It’s always good fun when four incredibly skinny, pasty white, adorable British boys come across the pond to serenade you (well, technically not you, but 3000+ fans) with tunes from their incredibly successful sophomore album, Konk, along with all the hits off their debut album.
What’s even more fun is when you get to see The Kooks show off their vocal and musical capabilities a few hours before their second sold out Terminal 5 show on the rooftop of the EMI building. Yes, it was hot up there and they only played four songs but there was free lunner (lunch + dinner) and hearing The Kooks acoustic is always a great treat. There is no denying The Kooks talent, hence their overwhelming success, but when Luke Pritchard and Hugh Harris took to the makeshift stage on the rooftop and acoustically belted out “NaÃ¯ve”, “Ooh La”, “Always Where I Need to Be” and “Tick of Time” it was all the more apparent how gifted this young band actually is. While this was an incredibly fun event, it was “industry only” so both the audience and band were more subdued than usual. After the band ended their “set” and the night was cooling off it was high time to book it uptown in order to catch the openers.
Sadly the rooftop BBQ made it impossible to catch first opener Nat Jenkins, which is unfortunate as he makes such good rockabilly music that you’re positive he’s from the south instead of his native London.
Minutes after walking through Terminal 5’s doors, the ever adorable Morning Benders took the stage to a very accepting audience of teenage boys and girls. Hailing from Berkley California, the quartet delivered perfectly crafted pop gems to the ever attentive audience, who became fast fans of the equally young band whom they were watching. The Morning Benders are doing incredibly well for themselves and if the Terminal 5 shows are any indication, they’ve got a long future ahead of themselves.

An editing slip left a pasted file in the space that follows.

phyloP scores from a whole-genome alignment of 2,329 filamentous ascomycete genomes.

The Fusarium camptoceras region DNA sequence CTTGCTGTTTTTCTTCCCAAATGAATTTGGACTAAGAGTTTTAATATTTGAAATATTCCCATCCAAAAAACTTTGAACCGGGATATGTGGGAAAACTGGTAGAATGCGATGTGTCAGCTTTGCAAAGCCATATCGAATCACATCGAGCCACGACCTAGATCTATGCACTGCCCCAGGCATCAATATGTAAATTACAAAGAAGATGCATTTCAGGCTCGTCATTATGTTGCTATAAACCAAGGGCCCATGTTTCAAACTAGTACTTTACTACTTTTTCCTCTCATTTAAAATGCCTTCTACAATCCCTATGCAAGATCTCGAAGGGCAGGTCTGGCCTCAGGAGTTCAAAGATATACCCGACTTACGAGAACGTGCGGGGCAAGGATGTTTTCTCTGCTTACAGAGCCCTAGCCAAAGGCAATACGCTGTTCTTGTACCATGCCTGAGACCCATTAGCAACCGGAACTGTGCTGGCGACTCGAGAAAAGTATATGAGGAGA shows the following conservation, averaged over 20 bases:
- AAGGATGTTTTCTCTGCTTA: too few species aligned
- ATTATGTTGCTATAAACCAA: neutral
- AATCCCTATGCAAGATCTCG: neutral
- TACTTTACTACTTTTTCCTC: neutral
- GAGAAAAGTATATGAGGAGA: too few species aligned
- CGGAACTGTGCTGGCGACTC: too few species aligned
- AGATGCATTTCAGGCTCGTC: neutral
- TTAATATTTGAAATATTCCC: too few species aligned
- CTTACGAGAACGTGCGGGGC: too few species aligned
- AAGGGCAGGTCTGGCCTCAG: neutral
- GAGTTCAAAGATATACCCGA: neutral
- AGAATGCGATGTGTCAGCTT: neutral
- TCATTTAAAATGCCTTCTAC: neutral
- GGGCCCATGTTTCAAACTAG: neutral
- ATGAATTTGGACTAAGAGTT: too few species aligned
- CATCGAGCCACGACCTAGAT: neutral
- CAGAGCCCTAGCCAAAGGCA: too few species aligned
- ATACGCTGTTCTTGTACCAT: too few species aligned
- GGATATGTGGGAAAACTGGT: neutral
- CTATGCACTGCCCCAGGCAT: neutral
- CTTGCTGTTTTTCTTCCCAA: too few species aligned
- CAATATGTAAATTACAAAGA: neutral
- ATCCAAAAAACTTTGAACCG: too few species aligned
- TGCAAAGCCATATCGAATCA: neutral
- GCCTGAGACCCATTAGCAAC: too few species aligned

After not too long of a wait and a crowd sing along to the Arctic Monkeys’ “When The Sun Goes Down”, The Kooks took the stage to an adoring crowd who even let Luke’s unfortunate shiny gold headband slide. As Terminal 5 normally draws a younger crowd, there were no egos on the band or audiences’ part, and the main goal of the night was to have fun. The band treated the audience to all the “classics” (I don’t really think songs off their debut Inside In/Inside Out can be called classics just yet) and actually kept the tracks from Konk to a minimum. Even a Kinks cover made an appearance, which went over way better than the headband, if you ask me. After an hour and a half set and a mild attempt at crowd surfing, The Kooks concluded their set, much to the dismay of their adoring fans.